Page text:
Shah-in-Shah, Shah Jahan, Emperor in India, loved his wife with a great love. And of all the wives of the Mogul Emperors surely this Lady Arjemand, Mumtaz-i-Mahal—-the Chosen of the Palace—was the most worthy of love. In the tresses of her silk-soft hair his heart was bound, and for none other had he so much as a passing thought since his soul had been submerged in her sweetness. Of her he said, using the words of the poet Faisi,—

“How shall I understand the magic of Love the Juggler? For he made thy beauty enter at that small gate the pupil of my eye, And now—and now my heart cannot contain it!”

But who should marvel? For those who have seen this Arjemand crowned with the crown the Padishah set upon her sweet low brows, with the lamps of great jewels lighting the dimples of her cheeks as they swung beside them, have most surely seen perfection. He who sat upon the Peacock Throne, where the outspread tail of massed gems is centred by that great ruby, “The Eye of the Peacock, the Tribute of the World,” valued it not so much as one Jock of the dark and perfumed tresses that rolled to her feet. Less to him the twelve throne columns set close with pearls than the little pearls she showed in her sweet laughter. For if this lady was all beauty, so too she was all goodness; and from the Shah-in-Shah to the poorest, all hearts of the world knelt in adoration, before the Chosen of the Palace. She was, indeed, an extraordinary beauty, in that she had the soul of a child, and she alone remained unconscious of her power; and so she walked, crowned and clothed with humility.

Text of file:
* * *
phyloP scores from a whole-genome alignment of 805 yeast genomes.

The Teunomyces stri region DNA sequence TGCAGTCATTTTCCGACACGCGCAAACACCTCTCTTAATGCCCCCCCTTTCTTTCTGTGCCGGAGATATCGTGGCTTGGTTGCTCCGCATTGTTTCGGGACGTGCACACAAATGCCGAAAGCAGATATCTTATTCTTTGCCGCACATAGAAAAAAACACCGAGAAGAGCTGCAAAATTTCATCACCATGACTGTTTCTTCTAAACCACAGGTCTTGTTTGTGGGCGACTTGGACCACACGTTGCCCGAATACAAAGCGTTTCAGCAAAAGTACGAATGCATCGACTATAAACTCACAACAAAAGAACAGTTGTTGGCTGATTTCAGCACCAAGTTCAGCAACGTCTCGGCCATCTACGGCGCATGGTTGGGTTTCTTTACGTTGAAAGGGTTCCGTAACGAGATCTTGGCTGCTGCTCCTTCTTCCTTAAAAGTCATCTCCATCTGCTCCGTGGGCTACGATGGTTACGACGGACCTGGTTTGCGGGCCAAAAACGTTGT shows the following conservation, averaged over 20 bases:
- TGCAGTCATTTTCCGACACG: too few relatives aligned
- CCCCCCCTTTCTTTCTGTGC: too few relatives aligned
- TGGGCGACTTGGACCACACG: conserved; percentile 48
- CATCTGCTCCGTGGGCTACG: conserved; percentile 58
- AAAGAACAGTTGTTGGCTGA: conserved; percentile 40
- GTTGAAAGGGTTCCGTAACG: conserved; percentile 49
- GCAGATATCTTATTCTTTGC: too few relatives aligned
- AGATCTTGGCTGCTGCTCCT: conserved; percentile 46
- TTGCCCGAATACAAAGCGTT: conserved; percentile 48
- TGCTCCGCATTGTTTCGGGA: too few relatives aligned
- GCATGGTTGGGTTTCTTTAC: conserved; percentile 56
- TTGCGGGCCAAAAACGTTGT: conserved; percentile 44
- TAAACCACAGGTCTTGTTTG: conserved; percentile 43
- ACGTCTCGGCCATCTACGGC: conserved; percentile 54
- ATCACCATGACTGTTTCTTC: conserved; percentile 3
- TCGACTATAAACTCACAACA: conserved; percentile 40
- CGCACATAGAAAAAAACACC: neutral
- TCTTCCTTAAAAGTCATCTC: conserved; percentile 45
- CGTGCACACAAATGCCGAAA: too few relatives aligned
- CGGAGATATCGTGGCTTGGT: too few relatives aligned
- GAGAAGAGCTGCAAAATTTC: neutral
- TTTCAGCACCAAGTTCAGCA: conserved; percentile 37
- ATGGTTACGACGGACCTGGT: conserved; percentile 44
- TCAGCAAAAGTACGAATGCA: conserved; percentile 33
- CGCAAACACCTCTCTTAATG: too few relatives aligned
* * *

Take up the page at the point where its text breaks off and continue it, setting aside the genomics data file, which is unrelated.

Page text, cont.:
Cold, haughty, and silent was the Shah-in-Shah before she blessed his arms—flattered, envied, but loved by none. But the gift this Lady brought with her was love; and this, shining like the sun upon ice, melted his coldness, and he became indeed the kingly centre of a kingly court May the Peace be upon her!

Now it was the dawn of a sorrowful day when the pains of the Lady Arjemand came strong and terrible, and she travailed in agony. The hakims (physicians) stroked their beards and reasoned one with another; the wise women surrounded her, and remedies many and great were tried; and still her anguish grew, and in the hall without sat the Shah-in-Shah upon his divan, in anguish of spirit yet greater. The sweat ran on his brows, the knotted veins were thick on his temples, and his eyes, sunk in their caves, showed as those of a maddened man. He crouched on his cushions and stared at the purdah that divided him from the Lady; and all day the people came and went about him, and there was silence from the voice he longed to hear; for she would not moan, lest the sound should slay the Emperor. Her women besought her, fearing that her strong silence would break her heart; but still she lay, her hands clenched in one another, enduring; and the Emperor endured without. The Day of the Smiting!

So, as the time of the evening prayer drew nigh, a child was born, and the Empress, having done with pain, began to sink slowly into that profound sleep that is the shadow cast by the Last. May Allah the Upholder have mercy on our weakness! And the women, white with fear and watching, looked upon her, and whispered one to another, “It is the end.”

And the aged mother of Abdul Mirza, standing at her head, said, “She heeds not the cry of the child. She cannot stay.” And the newly wed wife of Saif Khan, standing at her feet, said, “The voice of the beloved husband is as the Call of the Angel. Let the Padishah be summoned.”